Legendary author Mark Twain was anything but wishy-washy about Bermuda. From 1867 to 1910 he spent long holidays there often referring to it as a tourist paradise and a social Eden. It was clearly his favourite place on earth which he consistently called his second home.

Over the years, millions of others have likewise been smitten by this sub-tropical island where 75 miles of coastline is punctuated by unique pink sand beaches. In addition, its distinct British flavour is the core of its character.

With early European explorers seeking to establish lands in the New World, Bermuda could easily have ended up becoming Spanish or French had it not been for a storm that shipwrecked a boat load of British colonists on its shores. This unplanned landfall in 1608 (the colonists were on their way to an established settlement in Jamestown, Virginia) marked the beginning of island country it became. Covering a mere 21 sq. miles and lying in the Atlantic Ocean 650 miles east of North Carolina, it remains to this day an overseas territory of the UK.

In many ways Bermuda is like a little England. British pubs, uniformed Bobbies directing traffic, shops selling goods direct from the auld sod, together with judges in black robes and powdered wigs are features that create a “forever England” flavour.

The other half of the island’s character is defined by lush Caribbean-type flowers and greenery, pretty pastel-coloured homes, silky sand beaches and men in Bermuda shorts and knee socks.

This charming dual personality plus a pleasant climate, a grand selection of hotels and resorts, and several premier golf courses, have contributed to making the island a perennially popular vacation destination.

Bermuda is divided into nine different parishes and its two main centres are Hamilton, its capital, and the historic town of St. George. It’s entirely possible to travel the island end-to-end in a very short period of time; however, exploring its many layers of things to see and do can take several days.

Getting around

To protect the island from air pollution, rental cars are not available.

Instead, one of the most popular ways to see Bermuda is on a rental scooter, moped or bicycle and just like England, driving here is on the left side of the road. People not comfortable with operating a scooter or moped can take advantage of Bermuda’s highly developed bus system.

The island’s famous pink buses cover almost every square inch of terrain from coast to coast and there’s virtually no place tourists might want to go that isn’t serviced by the system. Visitors can pay per ride or purchase a multi-day Transportation Pass for continuous on/off privileges. Other options include horse-drawn carriage tours and local tour operators.

What to see

One of the most popular tourist attractions is the World Heritage site town of St. George.

Situated on the east coast, it was here the first colonists landed making it the island’s most historic center. Famous for its old town square and replicas of stocks and pillories (devices used by the British to punish criminals) together with an official dunking chair (there are live demonstrations) said to be used by colonials to penalize gossips.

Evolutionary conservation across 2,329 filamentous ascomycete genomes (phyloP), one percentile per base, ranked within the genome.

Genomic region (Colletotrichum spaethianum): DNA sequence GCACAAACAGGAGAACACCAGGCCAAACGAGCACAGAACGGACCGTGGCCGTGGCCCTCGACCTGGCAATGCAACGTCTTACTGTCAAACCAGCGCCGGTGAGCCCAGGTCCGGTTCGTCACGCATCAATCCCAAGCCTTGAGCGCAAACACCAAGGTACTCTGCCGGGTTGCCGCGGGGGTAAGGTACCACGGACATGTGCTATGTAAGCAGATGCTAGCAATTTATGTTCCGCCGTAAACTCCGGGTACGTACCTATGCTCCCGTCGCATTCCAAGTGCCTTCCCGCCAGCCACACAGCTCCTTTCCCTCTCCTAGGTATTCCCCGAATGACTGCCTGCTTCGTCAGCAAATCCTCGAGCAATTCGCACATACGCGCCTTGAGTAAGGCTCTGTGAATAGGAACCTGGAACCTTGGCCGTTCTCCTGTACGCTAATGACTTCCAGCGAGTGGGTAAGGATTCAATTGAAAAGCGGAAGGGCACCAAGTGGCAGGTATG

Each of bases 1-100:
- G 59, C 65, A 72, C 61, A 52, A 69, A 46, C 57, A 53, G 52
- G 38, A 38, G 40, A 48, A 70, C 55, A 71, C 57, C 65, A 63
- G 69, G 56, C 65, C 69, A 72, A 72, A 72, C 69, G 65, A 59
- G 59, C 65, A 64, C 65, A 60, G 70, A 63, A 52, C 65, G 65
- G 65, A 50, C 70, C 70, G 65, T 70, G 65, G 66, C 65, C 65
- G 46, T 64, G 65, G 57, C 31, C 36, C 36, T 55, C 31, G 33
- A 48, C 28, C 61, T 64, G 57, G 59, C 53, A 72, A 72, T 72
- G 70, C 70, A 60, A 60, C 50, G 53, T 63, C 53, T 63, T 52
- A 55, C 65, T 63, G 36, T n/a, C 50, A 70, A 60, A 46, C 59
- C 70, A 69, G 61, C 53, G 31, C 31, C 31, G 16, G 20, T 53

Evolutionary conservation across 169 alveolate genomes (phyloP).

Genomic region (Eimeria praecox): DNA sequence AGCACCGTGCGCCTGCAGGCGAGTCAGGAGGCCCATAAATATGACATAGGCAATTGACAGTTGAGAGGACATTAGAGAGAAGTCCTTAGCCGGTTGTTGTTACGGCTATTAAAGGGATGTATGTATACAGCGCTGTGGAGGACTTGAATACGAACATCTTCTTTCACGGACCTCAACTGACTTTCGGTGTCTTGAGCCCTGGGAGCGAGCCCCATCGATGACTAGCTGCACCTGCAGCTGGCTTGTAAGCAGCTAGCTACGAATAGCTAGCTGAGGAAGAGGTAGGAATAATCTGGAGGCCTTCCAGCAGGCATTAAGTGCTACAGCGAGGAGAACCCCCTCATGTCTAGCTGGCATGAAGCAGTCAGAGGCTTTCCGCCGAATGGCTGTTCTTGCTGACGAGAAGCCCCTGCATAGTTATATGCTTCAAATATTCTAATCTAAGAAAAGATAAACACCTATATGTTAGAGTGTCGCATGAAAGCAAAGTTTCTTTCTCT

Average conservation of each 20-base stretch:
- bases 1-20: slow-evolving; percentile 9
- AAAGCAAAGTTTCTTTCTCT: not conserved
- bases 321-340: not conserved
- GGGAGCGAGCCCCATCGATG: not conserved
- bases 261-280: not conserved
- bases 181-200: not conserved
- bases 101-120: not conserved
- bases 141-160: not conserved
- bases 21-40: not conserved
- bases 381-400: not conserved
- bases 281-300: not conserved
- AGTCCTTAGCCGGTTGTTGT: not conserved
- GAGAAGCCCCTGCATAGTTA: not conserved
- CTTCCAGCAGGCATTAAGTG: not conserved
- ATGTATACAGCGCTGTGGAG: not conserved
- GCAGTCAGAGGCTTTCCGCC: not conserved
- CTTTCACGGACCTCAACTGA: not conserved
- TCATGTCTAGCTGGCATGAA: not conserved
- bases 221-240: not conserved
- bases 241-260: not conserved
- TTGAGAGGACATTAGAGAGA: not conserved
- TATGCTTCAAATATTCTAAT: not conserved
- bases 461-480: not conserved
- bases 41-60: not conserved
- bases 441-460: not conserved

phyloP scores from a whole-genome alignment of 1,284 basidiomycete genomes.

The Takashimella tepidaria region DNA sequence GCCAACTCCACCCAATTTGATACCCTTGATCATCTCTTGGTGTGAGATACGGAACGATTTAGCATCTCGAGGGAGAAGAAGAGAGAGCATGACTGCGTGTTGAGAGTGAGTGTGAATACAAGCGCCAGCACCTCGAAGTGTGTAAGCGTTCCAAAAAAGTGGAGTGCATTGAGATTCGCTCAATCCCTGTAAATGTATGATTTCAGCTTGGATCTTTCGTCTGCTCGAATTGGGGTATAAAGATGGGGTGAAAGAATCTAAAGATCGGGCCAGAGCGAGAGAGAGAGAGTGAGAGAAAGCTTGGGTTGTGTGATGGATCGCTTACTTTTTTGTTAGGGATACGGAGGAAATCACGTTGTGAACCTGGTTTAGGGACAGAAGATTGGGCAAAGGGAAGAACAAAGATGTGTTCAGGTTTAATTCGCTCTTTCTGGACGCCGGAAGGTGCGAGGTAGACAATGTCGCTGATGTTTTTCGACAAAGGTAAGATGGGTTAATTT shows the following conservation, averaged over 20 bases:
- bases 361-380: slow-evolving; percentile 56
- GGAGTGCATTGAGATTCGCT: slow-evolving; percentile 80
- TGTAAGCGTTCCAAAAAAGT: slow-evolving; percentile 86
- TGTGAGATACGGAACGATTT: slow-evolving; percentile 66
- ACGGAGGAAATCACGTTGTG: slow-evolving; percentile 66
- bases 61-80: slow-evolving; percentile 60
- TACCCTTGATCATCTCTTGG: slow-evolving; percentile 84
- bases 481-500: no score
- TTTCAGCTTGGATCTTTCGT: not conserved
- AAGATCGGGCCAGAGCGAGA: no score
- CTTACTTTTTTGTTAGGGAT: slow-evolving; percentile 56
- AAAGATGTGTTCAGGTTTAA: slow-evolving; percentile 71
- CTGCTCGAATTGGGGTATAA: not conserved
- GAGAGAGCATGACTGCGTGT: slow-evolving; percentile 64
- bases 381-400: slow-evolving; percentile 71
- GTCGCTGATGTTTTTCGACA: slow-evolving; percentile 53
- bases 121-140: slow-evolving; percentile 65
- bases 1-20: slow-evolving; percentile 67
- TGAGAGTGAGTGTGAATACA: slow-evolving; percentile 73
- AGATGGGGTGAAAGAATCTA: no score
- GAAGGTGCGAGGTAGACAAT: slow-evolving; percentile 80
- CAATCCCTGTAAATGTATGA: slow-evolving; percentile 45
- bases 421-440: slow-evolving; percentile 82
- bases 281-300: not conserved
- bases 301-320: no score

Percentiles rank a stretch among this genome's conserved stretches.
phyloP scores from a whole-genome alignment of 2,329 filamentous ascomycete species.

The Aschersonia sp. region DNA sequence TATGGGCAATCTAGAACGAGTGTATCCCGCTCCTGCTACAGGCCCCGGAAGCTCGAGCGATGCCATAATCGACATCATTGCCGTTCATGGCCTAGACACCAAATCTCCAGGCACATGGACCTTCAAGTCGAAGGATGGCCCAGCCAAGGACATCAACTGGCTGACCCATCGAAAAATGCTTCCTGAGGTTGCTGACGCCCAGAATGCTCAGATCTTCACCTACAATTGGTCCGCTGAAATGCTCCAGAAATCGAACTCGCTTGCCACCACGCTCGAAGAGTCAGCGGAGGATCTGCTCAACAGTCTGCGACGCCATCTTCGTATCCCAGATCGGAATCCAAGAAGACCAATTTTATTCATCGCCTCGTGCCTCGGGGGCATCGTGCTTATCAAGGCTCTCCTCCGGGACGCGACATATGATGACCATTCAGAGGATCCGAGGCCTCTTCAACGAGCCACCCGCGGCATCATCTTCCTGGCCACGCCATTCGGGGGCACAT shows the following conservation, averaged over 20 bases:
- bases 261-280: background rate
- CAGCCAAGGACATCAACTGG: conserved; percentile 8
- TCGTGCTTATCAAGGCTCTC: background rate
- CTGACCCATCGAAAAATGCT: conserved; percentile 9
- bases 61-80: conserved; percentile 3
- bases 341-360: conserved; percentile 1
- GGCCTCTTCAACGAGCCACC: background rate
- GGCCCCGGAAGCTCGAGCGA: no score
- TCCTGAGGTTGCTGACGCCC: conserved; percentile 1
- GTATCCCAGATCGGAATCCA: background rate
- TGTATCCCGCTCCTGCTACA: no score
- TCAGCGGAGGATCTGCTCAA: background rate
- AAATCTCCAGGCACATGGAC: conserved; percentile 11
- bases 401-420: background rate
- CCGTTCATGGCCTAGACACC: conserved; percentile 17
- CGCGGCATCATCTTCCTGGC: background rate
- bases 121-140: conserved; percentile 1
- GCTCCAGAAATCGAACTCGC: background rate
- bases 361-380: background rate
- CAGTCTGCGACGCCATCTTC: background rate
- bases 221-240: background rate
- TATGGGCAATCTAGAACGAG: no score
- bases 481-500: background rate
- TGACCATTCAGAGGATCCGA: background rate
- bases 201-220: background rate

St. George is a wonderful walking community with quaint narrow streets and several of its centuries-old homes have been turned into museums filled with period furniture and antiques. Many of Bermuda’s old forts are still standing and one of the oldest is Fort St. Catherine just outside St. George.

Located on the north shore approximately mid island, Hamilton is Bermuda’s chief center of commerce and certainly the place every tourist wants to spend time. Streets that feed to the harbour are lined with countless shops where you can buy everything from British linen to Bermuda shorts. There is also an abundance of English-style taverns, pubs, restaurants and stores selling Bermudian souvenirs. Best views of the city and harbour can be seen from Fort Hamilton where every Monday at noon, live shows are staged featuring bagpipes and traditional dancers.

Beyond the two main towns, one of the island’s premier attractions is its famous Crystal Caves where visitors can tour a subterranean wonderland of stalactites, stalagmites and a clear underground lake. Like most of Bermuda’s sites of interest, the Caves are on the pink bus route.

In Paget Parish, there’s a 36-acre Botanical Gardens well worth seeing and on an island known for its fragrant flowers, it’s not surprising the Bermuda Perfumery was established where there are free behind the scenes tours.

Indeed, each and every parish has its own special attractions that make up an island so pleasing celebrities such as former U.S. presidential candidate, Ross Perot and English musician, David Bowie are among those who have built vacation homes there.

What to do

On Bermuda, the sky is pretty much the limit when it comes to activities. Golf has always been one of the main attractions and the island climate accommodates year-round play. There’s a fine selection of premier courses designed by some of the top names in golf. The island is equally well known for diving and snorkelling opportunities. Often referred to as the “shipwreck capital of the world,” there is an abundance of dive sites, excellent underwater visibility and 650 species of fish. In terms of water sports there’s everything from sailing to deep sea fishing. On land, there’s tennis, horseback riding, plenty of spas and–last but not least–there’s Bermuda’s famous pink sand beaches

Travel Planner

Information: For more information see www.gotobermuda.com or call 1-800-BERMUDA. Air Canada has scheduled flights to Bermuda. Norwegian Cruise Lines offers a 7 day Boston-to-Bermuda cruise from April to October that stays in Bermuda for 3 1/2 days.

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